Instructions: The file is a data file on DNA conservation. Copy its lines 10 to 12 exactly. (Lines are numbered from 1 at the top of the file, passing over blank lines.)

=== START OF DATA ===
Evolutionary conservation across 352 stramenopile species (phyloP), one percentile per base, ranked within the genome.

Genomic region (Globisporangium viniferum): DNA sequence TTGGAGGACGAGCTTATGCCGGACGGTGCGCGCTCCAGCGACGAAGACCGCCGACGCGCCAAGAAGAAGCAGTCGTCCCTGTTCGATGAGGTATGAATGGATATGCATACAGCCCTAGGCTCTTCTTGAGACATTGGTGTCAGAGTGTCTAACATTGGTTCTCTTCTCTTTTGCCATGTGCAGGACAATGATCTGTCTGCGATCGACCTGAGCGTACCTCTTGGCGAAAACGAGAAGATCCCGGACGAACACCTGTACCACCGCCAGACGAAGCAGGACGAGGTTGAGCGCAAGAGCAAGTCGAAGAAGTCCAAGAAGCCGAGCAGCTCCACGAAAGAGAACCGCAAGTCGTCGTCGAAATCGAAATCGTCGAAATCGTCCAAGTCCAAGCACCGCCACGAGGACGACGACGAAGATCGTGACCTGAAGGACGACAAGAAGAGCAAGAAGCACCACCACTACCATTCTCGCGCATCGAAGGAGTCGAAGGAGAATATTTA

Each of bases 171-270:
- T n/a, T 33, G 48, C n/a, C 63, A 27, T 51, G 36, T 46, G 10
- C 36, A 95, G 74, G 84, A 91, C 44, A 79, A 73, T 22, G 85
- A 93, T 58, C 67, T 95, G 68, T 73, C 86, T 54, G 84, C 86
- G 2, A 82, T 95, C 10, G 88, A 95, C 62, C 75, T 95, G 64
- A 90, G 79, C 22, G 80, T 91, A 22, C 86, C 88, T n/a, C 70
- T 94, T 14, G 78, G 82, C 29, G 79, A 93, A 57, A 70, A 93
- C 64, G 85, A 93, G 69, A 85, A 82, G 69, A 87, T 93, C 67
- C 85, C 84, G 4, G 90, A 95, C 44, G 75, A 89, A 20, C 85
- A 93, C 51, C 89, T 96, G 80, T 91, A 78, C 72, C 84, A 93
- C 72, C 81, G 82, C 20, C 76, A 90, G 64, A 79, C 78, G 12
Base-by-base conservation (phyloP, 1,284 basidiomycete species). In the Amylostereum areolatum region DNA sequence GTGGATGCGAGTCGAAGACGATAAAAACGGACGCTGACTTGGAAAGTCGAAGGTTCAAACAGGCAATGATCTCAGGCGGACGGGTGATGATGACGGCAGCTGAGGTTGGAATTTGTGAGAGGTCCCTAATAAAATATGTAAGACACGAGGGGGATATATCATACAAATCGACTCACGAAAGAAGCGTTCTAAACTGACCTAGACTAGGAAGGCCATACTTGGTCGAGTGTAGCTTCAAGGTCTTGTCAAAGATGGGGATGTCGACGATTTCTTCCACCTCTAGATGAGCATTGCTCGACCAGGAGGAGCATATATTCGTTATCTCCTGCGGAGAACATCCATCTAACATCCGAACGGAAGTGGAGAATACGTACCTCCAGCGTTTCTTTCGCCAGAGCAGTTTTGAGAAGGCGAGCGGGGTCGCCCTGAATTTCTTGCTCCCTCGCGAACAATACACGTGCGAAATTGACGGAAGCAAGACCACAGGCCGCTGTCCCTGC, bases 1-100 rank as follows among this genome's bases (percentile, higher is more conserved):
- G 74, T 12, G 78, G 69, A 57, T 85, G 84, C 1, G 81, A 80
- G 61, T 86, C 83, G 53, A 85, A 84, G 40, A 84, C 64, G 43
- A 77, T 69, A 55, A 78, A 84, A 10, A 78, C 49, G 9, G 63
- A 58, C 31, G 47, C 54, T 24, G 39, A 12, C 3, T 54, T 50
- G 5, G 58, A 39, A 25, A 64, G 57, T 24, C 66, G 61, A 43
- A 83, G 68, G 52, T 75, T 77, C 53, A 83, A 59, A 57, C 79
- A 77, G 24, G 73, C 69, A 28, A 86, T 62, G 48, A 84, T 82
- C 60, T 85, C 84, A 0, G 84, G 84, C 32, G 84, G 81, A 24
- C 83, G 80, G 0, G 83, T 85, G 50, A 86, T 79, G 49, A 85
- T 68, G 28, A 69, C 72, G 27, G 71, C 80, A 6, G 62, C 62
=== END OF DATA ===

- C 64, G 85, A 93, G 69, A 85, A 82, G 69, A 87, T 93, C 67
- C 85, C 84, G 4, G 90, A 95, C 44, G 75, A 89, A 20, C 85
- A 93, C 51, C 89, T 96, G 80, T 91, A 78, C 72, C 84, A 93